LONDON: British retail sales bounced back weakly in December as shops in England emerged from November's four-week lockdown to slow the spread of COVID-19, while public borrowing this financial year has hit a fresh record high.
Retail sales volumes rose 0.3% in December, far less than economists' expectations in a Reuters poll for a 1.2% increase, leaving them 2.9% higher than a year earlier, official figures showed on Friday.
But for 2020 as a whole, retail sales were down 1.9% - the biggest calendar-year fall on record - and clothing sales slumped by more than a quarter.
Sterling fell slightly against the dollar and the euro following the weaker-than-expected retail numbers.
Public sector borrowing for December came in at 34.1 billion pounds ($46.65 billion), just above economists' forecasts of 32.1 billion pounds, taking borrowing since the start of the financial year in April to a record 270.8 billion pounds.
December had offered a partial respite for Britain's economy, which has seen sharper falls in its official measure of output than any other advanced country, as well as Europe's highest death toll from COVID-19.
In November the economy shrank 2.6%, due to a four-week lockdown in England and similar measures in other parts of Britain.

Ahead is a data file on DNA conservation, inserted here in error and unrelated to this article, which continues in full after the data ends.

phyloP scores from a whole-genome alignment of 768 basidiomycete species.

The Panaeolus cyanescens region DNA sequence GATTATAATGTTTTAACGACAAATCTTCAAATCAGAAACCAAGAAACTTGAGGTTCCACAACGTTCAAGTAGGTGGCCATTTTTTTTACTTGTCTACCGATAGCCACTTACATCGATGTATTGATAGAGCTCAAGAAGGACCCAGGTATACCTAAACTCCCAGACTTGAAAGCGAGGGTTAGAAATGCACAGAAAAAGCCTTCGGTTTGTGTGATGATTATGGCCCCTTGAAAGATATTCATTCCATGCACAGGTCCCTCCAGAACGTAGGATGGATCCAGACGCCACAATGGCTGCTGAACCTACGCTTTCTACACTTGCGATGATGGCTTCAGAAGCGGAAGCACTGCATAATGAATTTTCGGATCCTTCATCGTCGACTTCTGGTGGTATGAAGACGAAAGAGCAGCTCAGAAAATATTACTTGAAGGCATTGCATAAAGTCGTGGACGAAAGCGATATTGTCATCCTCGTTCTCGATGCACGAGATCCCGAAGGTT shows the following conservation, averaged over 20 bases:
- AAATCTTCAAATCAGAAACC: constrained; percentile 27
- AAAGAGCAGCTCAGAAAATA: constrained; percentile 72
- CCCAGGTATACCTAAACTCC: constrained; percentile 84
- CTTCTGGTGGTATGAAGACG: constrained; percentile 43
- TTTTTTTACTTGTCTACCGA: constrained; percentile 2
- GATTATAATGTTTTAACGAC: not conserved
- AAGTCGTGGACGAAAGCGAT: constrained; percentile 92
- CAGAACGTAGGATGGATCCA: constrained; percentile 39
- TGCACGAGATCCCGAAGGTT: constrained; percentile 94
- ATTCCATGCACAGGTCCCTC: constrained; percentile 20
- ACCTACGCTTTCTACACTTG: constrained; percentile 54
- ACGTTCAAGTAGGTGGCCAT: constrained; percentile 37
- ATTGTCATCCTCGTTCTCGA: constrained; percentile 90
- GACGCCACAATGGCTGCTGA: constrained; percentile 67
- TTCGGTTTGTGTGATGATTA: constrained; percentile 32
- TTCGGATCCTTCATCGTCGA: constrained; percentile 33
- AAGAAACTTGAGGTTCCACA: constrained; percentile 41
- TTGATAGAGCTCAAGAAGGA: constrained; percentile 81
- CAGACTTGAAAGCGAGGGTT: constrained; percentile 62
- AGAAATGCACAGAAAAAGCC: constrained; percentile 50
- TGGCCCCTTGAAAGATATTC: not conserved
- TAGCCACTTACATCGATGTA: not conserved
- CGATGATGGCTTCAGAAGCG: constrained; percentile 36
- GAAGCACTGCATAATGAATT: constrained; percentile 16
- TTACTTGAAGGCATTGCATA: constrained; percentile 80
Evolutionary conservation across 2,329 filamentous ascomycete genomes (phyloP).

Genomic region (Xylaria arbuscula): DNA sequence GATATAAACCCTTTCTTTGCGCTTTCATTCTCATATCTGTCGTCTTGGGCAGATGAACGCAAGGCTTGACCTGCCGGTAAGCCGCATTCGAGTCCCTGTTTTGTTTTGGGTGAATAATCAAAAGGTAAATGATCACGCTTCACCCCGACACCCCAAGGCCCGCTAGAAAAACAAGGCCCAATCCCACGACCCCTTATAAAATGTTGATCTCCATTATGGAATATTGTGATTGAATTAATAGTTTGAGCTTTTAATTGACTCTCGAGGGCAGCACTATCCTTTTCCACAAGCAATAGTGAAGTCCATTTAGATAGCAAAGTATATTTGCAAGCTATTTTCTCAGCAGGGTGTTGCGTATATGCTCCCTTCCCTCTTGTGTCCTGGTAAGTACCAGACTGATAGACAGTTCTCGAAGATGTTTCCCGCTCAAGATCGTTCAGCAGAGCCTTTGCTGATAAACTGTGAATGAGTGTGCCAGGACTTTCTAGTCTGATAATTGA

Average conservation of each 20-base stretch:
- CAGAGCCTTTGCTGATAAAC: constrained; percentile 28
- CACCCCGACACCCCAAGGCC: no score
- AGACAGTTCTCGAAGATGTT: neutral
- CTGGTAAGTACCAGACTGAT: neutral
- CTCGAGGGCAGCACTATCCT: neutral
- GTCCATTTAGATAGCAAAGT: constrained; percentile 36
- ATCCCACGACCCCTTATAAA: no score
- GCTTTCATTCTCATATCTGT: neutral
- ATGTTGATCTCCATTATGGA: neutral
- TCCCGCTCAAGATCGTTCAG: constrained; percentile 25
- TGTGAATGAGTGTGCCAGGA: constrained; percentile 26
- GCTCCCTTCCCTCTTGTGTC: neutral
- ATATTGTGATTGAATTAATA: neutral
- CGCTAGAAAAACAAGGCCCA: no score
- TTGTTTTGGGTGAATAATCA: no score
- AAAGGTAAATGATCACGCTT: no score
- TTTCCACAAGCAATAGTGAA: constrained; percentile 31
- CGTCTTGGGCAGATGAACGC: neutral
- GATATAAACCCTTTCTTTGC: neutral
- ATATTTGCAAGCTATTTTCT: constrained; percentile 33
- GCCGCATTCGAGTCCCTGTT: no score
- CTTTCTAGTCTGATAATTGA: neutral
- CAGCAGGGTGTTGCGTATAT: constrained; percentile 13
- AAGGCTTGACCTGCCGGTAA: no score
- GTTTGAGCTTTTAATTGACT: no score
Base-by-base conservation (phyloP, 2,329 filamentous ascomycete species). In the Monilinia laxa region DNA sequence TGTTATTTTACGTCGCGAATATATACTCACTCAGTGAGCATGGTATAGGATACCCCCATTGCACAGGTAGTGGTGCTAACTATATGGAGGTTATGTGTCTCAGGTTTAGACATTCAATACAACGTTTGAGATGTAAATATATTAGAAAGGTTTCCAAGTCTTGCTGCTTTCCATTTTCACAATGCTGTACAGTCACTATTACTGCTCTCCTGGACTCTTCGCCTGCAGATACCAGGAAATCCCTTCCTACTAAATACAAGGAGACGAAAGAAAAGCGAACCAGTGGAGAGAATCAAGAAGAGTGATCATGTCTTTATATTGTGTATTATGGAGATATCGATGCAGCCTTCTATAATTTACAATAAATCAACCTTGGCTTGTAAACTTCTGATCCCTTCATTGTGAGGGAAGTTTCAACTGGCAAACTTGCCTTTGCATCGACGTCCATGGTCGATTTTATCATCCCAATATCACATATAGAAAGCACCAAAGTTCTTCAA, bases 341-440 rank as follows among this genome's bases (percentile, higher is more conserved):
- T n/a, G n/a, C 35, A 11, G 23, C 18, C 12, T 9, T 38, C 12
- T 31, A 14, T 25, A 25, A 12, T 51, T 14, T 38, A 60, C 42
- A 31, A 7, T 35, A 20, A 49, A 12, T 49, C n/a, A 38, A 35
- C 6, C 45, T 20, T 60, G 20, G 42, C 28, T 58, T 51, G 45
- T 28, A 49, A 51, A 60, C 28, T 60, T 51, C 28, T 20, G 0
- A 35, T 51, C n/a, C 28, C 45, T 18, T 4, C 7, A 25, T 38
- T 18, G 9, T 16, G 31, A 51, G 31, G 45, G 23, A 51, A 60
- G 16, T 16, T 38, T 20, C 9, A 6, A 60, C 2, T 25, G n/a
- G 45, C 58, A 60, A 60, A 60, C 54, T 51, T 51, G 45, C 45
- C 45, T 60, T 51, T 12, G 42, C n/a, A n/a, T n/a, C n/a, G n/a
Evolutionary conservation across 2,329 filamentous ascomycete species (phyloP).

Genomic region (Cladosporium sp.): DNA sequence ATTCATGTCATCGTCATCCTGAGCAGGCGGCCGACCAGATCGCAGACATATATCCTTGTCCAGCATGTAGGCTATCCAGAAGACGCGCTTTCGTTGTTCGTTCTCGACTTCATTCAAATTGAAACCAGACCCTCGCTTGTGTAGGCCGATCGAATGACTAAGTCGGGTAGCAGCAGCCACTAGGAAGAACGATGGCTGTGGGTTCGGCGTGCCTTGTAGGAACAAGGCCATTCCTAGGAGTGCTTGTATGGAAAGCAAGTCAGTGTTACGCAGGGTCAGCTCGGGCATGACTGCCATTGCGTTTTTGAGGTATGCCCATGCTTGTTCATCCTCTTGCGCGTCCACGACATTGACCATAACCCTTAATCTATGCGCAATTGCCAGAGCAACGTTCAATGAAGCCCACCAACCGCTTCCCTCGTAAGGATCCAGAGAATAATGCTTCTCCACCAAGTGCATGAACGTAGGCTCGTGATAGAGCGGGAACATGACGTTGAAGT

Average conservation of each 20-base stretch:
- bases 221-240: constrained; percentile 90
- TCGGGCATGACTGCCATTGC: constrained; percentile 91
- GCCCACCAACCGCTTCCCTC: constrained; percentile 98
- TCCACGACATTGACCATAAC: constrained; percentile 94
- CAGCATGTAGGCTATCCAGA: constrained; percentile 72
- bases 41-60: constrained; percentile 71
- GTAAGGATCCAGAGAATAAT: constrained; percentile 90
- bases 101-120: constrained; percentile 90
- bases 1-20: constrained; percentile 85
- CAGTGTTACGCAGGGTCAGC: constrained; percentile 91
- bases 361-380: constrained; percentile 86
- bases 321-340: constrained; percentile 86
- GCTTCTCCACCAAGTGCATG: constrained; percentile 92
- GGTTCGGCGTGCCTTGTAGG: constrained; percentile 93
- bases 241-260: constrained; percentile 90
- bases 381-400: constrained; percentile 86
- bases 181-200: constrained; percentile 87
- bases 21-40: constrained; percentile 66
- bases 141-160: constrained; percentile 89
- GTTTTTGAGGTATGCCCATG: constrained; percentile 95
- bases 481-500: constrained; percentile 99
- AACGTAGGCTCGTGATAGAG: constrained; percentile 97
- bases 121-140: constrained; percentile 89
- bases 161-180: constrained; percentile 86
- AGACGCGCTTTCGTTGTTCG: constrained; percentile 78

This month the government went further and shut schools as well as non-essential retailers - which most economists think will lead to the economy contracting in the first quarter.
Experimental data from the ONS on Thursday showed consumer spending in early January was 35% lower than before the pandemic began in February - though the figures were not seasonally adjusted to reflect the typical post-Christmas lull.
Retail sales have performed better than other areas of consumer spending, with shoppers switching to online stores, where spending surged by 46.1% in 2020.
Public borrowing continues to surge, with furlough payments to millions of households supporting spending and keeping unemployment down for now.
Government forecasters in November predicted borrowing would reach 394 billion pounds in the 2020/21 financial year, equivalent to 19% of GDP, the most since World War Two.
Friday's data showed total public sector debt had reached 2.132 trillion pounds, equivalent to 99.4% of GDP, the most since the financial year ending 1962. - Reuters